Bathing warning issued for Sutton beach in Dublin
Complete swimming bans lifted for all Dublin beaches and Bettystown, Co Meath
Fingal County Council is warning swimmers not to use the water at Burrow Beach in north Dublin until further notice. File photograph: David Sleator/The Irish Times
While a bathing warning was issued today for Burrow Beach in Sutton, Dublin all complete swimming bans were yesterday lifted at Dublin beaches .
The bans had been introduced earlier this week after poor water test results followed a weekend of heavy rain.
Fingal County Council today said none of the north Dublin county’s beaches were completely closed. It is “advising against” rather than prohibiting bathing at three beaches: Claremont Beach in Howth, Loughshinny Beach and Burrow Beach.
The precautionary bathing notices for Claremont and Loughshinny beaches replaced a bathing ban status earlier in the week.
The council advised swimmers not to use the water at Burrow Beach due to poor microbiological results and swimming in it could could cause illness . The likely cause of the problem at the beach is a “missed connection in storm water drains”, the council said. It has taken a further water sample and is investigating the cause.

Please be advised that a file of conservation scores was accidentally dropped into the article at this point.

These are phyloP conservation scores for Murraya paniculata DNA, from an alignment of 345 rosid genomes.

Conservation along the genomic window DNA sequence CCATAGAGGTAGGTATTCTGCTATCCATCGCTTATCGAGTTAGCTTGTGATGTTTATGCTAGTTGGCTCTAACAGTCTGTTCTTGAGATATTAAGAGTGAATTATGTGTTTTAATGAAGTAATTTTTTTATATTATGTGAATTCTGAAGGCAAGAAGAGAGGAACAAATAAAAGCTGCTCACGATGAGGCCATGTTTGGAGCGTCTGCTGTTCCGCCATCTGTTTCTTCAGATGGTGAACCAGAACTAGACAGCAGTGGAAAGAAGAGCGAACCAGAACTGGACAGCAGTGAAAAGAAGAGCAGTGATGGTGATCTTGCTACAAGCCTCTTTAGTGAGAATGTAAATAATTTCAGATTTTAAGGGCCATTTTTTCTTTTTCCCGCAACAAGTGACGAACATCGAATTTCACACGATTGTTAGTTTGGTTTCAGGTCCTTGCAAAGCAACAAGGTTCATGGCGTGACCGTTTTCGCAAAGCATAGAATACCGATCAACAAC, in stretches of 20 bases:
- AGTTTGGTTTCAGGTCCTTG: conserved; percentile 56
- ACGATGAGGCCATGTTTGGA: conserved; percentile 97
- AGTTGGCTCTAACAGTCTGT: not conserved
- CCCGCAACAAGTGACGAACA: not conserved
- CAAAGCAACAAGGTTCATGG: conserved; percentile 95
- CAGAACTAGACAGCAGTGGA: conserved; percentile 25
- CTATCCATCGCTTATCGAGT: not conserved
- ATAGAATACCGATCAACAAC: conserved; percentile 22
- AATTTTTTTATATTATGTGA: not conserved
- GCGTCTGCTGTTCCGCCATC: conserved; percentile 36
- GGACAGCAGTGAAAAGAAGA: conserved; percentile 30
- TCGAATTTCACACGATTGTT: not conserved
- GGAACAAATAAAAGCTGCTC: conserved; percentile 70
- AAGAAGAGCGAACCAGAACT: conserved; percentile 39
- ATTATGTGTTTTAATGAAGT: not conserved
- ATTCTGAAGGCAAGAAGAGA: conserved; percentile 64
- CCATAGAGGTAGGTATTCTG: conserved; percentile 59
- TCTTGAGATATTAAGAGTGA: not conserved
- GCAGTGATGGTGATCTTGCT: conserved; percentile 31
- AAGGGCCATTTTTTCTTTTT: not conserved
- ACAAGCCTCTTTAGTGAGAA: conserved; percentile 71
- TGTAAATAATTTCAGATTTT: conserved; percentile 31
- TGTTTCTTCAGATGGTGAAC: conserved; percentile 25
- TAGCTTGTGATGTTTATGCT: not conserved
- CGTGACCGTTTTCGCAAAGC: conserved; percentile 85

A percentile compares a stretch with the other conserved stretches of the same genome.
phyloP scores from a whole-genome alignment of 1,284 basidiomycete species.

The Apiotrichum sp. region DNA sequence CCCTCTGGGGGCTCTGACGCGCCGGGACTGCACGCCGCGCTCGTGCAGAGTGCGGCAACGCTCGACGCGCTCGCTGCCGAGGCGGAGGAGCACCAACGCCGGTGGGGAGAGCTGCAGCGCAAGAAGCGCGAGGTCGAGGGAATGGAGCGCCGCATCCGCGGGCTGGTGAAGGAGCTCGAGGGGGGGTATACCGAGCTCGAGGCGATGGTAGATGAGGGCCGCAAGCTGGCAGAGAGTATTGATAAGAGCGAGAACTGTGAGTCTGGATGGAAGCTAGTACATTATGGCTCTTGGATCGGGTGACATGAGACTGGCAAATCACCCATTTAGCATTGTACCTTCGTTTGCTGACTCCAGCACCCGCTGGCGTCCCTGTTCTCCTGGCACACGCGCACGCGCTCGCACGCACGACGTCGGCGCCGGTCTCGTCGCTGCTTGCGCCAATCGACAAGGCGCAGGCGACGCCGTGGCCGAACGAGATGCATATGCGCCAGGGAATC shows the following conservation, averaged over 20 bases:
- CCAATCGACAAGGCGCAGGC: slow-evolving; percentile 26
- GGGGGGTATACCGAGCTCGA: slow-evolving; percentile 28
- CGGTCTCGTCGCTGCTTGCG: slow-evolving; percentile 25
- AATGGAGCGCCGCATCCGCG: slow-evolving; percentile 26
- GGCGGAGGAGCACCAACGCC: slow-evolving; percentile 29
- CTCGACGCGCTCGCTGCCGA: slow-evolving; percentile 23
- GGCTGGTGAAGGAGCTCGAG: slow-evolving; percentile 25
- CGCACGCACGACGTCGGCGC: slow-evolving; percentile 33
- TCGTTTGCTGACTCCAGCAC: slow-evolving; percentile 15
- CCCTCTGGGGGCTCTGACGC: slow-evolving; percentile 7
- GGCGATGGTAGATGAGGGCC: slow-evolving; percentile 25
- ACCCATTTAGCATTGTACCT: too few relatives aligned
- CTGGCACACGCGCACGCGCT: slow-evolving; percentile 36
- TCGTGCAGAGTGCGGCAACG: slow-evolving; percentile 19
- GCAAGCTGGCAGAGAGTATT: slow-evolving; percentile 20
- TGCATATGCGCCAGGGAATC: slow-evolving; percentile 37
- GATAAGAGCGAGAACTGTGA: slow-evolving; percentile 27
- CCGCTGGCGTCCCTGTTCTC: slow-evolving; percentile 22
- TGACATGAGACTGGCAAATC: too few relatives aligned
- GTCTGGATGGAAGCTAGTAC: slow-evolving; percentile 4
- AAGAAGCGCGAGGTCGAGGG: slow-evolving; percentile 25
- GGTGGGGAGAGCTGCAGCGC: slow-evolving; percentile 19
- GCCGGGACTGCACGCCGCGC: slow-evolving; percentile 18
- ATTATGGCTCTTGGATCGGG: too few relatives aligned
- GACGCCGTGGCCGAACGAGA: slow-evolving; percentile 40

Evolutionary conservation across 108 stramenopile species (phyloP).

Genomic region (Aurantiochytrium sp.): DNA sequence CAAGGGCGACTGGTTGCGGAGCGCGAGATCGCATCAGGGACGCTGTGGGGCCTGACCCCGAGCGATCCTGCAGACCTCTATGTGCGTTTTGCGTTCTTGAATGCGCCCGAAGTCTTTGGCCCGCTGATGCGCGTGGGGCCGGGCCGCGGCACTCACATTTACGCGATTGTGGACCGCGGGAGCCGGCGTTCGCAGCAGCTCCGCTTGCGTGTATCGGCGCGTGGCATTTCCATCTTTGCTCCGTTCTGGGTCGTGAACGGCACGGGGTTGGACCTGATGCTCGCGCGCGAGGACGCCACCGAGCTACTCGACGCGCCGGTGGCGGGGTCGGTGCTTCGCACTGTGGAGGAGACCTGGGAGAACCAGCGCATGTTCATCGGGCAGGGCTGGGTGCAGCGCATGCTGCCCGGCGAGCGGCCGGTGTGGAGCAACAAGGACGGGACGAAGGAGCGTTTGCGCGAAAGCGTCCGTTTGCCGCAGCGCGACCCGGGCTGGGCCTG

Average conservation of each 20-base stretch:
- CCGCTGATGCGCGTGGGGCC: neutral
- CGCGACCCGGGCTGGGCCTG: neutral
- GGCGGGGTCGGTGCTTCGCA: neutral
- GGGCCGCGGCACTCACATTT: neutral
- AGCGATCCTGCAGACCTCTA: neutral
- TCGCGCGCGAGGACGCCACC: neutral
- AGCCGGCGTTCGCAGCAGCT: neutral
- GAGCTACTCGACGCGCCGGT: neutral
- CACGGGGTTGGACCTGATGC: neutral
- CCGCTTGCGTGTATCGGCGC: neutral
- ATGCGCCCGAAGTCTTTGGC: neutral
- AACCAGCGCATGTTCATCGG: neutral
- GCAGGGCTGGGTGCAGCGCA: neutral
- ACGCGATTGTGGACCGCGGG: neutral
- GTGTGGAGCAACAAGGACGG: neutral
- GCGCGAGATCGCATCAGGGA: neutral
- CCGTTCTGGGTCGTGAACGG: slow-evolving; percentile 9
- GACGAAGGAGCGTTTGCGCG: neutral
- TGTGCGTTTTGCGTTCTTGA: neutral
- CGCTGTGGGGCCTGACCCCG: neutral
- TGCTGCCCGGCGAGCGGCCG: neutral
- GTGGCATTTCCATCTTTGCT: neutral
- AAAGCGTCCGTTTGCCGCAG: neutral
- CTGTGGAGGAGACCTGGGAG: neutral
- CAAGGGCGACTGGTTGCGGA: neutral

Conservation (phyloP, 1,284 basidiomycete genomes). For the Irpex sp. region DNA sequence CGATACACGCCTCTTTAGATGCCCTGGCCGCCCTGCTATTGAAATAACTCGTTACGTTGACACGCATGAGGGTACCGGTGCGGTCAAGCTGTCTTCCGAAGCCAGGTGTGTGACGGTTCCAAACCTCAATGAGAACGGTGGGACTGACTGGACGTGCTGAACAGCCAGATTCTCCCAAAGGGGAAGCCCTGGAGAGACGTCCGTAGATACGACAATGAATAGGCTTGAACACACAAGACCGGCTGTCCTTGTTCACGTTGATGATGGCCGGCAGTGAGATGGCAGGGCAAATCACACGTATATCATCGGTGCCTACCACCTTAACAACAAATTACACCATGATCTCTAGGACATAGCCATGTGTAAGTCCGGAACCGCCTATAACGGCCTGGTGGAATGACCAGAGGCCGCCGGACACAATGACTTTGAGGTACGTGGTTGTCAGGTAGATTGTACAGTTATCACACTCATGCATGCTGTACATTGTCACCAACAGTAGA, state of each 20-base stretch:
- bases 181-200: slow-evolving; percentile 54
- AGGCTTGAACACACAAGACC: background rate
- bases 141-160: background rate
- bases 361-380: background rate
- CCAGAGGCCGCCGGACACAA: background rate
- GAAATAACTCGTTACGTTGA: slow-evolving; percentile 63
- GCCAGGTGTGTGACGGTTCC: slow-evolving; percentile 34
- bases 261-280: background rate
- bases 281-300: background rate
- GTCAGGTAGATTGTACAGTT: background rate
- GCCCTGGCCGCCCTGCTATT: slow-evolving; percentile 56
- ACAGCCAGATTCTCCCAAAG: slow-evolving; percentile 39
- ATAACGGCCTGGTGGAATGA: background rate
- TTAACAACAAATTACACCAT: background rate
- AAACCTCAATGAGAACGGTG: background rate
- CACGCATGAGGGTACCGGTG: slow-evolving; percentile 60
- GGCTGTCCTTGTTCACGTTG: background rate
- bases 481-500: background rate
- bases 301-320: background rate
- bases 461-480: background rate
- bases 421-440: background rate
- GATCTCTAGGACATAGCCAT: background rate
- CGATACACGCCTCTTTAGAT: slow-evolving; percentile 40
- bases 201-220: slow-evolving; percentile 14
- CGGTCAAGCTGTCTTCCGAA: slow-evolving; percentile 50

Dublin City Council also lifted the swimming prohibition at Dollymount Strand in the north of the county due after it received new water test results.The ban was put in place earlier this week due to elevated levels of bacteria.
A bathing ban was also removed today in the south of the county at Killiney and Sandycove beaches by Dun Laoghaire Rathdown council after results showed water to be “normal”. However the appearance of the lion’s mane jellyfish in the waters means the red flag was raised at Sandycove, Killiney and Seapoint swimming areas .
A bathing ban was also lifted today day at Bettystown Beach in Co Meath. Test results received by Meath County Council confirmed that the bathing water has “returned to excellent standard”.
Many of the bans were introduced earlier this week after elevated levels of bacteria in samples taken on Monday, following a weekend of extremely heavy rain.
In its August newsletter released yesterday the Environmental Protection Agency (EPA) said recent extremely heavy rain had resulted in restrictions at a number of bathing waters, mainly in Dublin. “ Such actions are essential to ensure that the risk to the public of contracting gastro-intestinal illness as a result of bathing is minimised,” it said.
The EPA said despite recent incidents Irish bathing waters still looked good going by a report on Irish bathing water quality for 2013. This report showed that Irish bathing waters were 10th among 30 counties in Europe reporting to the European Environment Agency.
For more information on bathing water quality results see splash.epa.ie